If you take even a cursory look around the Web, you will find numerous articles on how you can save money on editing. I’ve written a few such articles myself. But here is something that I have not discussed before, and it really can save you tons of time and money.
What is this magic bullet to the woes of high-cost editing? Simply put, it is correcting big-picture items before trying to correct the finer points—completing manuscript development before heading into copyediting.
For some, manuscript development and copyediting are elusive terms. In short, development involves assessing the organization of the book; reorganizing chapters; moving or rewriting paragraphs and sentences; and adding, deleting, and rewriting material as needed. It can take months to complete. Copyediting, conversely, involves correcting grammar, punctuation, spelling, style, and sense; ensuring consistency; rewriting sentences here and there; and suggesting further changes for the author to make. The copyeditor does little to shape the overall structure of the book and instead polishes and refines what is there.This level of edit usually takes three to four weeks.
Nevertheless,I have often spoken to authors who want to start copyediting almost before they have finished writing the manuscript. (And sometimes truly before they have finished.) These authors know they need help with grammar and punctuation and style—all under the purview of copyeditors—and they want to get that going while they hammer out some of the bigger problems.
This is a bad idea, and here’s why. Either your copyeditor ends up doing developmental work, fixing organization, rewriting transitions, and querying plot holes (fiction) or lapses in your argument (nonfiction), and quite likely misses the finer details; or she focuses on the finer details, you introduce new errors while you finish writing, and you have to have the whole thing copyedited again.
In the first instance, the editing will almost certainly take longer than anticipated and, therefore, cost you more than expected. What’s more, you could end up sending your agent or publisher a book filled with errors that you had assumed were corrected. Why? Because it is very difficult for an editor to consider big-picture items like organization while also paying attention to punctuation and style. Inevitably, something will slip through. The loss of a contract or the loss of readership due to too many errors represents indirect monetary costs to you.Conversely, when you ensure the overarching issues in your manuscript are taken care of—whether that’s through your own work or through the work of someone you hire—you allow your copyeditor to polish the text and bring it to the next level of professionalism. That additional polish can be the difference between getting an agent and not.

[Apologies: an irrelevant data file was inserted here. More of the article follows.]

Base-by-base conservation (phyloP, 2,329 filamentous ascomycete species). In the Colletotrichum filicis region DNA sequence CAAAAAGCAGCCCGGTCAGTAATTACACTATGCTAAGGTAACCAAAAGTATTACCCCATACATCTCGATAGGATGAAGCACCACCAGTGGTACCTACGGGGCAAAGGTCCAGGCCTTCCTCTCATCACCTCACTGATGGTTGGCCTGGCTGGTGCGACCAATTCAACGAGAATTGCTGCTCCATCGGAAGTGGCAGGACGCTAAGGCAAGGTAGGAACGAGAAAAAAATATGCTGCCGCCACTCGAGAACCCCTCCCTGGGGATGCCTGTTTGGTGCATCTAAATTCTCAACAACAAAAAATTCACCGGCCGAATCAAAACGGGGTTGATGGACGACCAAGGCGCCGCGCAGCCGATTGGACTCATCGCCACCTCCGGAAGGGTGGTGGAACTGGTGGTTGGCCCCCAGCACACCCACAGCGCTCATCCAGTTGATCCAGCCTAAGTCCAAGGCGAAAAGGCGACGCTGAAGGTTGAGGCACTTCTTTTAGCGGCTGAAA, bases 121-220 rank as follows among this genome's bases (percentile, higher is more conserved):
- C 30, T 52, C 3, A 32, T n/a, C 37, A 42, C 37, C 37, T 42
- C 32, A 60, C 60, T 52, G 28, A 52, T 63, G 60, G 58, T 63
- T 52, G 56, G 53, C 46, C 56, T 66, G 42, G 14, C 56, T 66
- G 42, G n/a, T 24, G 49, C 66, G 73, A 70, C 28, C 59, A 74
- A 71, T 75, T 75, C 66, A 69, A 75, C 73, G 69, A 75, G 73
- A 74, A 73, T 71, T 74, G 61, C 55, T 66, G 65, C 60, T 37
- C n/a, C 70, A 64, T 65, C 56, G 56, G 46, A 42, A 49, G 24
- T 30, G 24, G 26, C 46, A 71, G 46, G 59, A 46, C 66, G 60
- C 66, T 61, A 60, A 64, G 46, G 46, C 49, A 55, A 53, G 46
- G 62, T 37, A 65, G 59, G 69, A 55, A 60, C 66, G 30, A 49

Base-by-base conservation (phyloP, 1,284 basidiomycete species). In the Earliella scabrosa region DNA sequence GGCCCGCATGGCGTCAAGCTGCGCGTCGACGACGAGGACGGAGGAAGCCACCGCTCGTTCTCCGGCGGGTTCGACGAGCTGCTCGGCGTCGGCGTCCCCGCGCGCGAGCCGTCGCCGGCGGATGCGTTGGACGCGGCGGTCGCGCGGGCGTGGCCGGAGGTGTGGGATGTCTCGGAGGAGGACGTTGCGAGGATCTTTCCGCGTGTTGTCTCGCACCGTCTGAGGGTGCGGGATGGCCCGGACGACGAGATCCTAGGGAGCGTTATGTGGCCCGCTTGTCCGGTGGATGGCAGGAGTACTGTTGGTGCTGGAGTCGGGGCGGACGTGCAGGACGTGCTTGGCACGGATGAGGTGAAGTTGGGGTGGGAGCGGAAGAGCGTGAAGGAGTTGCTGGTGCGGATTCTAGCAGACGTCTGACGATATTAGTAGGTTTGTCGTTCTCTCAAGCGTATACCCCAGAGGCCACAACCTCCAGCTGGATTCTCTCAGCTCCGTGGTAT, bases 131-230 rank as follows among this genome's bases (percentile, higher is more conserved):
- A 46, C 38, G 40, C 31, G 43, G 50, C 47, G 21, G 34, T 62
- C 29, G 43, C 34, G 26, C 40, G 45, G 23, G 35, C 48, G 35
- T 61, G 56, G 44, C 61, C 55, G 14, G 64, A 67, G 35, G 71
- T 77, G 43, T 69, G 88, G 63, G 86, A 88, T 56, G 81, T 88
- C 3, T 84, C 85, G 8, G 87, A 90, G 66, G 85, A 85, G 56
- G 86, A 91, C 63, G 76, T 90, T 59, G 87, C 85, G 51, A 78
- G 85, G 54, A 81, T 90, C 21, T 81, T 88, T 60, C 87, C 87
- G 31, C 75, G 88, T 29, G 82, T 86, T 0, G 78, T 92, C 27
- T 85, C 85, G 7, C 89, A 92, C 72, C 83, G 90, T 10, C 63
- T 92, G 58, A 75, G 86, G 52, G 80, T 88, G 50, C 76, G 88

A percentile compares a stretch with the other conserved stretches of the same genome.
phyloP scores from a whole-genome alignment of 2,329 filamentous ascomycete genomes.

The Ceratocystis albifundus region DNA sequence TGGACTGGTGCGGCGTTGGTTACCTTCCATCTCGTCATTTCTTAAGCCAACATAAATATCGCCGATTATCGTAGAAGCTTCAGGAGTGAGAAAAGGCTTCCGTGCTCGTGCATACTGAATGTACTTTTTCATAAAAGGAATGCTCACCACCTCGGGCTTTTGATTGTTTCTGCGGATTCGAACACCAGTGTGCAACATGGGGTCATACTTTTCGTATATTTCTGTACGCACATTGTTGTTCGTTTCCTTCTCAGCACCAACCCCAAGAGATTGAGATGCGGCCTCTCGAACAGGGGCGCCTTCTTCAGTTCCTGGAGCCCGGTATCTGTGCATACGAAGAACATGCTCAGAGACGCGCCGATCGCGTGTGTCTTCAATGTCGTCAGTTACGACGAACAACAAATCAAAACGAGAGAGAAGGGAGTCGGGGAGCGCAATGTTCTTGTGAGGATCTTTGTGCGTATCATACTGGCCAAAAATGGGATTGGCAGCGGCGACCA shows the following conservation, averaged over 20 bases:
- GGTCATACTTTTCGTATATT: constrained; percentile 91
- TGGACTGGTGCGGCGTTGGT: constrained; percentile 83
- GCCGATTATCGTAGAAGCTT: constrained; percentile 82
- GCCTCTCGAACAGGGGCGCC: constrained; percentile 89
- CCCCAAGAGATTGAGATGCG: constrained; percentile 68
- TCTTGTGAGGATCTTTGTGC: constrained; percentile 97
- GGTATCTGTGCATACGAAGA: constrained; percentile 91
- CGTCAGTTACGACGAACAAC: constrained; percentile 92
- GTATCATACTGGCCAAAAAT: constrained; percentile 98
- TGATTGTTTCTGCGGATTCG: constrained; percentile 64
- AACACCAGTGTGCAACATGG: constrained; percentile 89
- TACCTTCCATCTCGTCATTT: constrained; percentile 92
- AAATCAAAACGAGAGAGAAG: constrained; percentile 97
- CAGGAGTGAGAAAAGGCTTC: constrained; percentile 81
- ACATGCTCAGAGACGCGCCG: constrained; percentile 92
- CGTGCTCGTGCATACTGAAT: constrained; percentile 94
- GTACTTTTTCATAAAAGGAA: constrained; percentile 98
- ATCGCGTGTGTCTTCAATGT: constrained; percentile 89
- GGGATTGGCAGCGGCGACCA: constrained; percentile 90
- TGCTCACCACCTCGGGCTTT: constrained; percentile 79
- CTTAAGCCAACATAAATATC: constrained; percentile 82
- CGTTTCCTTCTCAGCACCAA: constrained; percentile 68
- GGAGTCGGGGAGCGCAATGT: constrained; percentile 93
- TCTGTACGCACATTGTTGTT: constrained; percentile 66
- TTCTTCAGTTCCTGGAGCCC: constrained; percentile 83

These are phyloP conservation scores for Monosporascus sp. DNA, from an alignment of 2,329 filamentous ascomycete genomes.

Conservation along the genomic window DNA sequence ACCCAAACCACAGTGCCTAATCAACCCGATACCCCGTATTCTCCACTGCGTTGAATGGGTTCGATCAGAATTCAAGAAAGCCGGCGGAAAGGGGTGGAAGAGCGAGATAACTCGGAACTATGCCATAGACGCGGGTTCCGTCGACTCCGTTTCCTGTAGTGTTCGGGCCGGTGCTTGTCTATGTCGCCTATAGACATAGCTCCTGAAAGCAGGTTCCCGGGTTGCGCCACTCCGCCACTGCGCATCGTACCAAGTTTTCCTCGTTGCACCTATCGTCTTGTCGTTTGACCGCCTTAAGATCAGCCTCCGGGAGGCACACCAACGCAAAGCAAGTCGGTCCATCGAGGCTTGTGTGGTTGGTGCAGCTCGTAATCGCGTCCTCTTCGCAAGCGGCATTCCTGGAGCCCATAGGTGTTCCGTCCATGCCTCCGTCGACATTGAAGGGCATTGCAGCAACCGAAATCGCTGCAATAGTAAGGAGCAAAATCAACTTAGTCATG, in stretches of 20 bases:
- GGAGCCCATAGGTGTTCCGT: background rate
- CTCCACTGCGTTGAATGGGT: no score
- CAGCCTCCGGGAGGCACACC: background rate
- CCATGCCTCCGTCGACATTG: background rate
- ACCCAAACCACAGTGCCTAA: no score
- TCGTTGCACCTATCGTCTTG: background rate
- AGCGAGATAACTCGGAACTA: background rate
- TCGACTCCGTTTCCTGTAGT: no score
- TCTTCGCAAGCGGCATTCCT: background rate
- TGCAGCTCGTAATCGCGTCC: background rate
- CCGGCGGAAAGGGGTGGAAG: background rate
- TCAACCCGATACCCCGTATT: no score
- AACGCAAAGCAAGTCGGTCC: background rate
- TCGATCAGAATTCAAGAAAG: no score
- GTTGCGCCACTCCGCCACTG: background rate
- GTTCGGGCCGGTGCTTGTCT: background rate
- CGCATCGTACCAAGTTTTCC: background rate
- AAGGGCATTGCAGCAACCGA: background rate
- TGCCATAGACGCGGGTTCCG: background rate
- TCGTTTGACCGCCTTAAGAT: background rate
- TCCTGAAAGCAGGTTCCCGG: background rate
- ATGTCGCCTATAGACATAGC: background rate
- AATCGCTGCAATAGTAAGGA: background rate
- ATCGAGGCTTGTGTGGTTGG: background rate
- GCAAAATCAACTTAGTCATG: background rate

In the second instance the direct savings for you are more obvious. Say you hire someone to perform copyediting before you are through with development, and copyediting is the level of editing your manuscript receives. Then you go back through it, finish up any writing, rewriting, or reorganization you deem necessary, and tie up loose ends. More than likely you have introduced errors, and you know it. Now you have to hire another editor to go through the manuscript and correct these new errors, possibly doubling your costs. In my own work with authors, I find this particularly heartbreaking when a significant amount of material was cut. The author paid me to edit material that won’t even appear in the book! Those cuts were necessary, but paying someone to correct the punctuation and style of those paragraphs was not.
Do this instead: Complete your manuscript development. Whether that is accomplished with a developmental editor, beta readers, or a book coach, on your own, or some combination thereof, just be sure that you have cut what you want to cut, written what you plan to write, and tied up as many loose ends as possible. Then, and only then, should you hire a copyeditor to fix your punctuation, grammar, spelling, and style. Trust me, there is no need to rush, and when you perform editing in the proper order—from large scale to small scale—you can save yourself time, embarrassment, and several hundred dollars in editing costs.
Katherine Pickett is the owner of POP Editorial Services, LLC, and the author of Perfect Bound: How to Navigate the Book Publishing Process Like a Pro (Hop On Publishing). Since 1999 she has edited more than 300 titles in a wide range of topics and genres. She is a member of the Editorial Freelancers Association and the St. Louis Publishers Association, and she is the president of the Montgomery County chapter of the Maryland Writers’ Association.
You can find her blog at www.thePOPnewsletter.com. Twitter: @KPickett_Editor.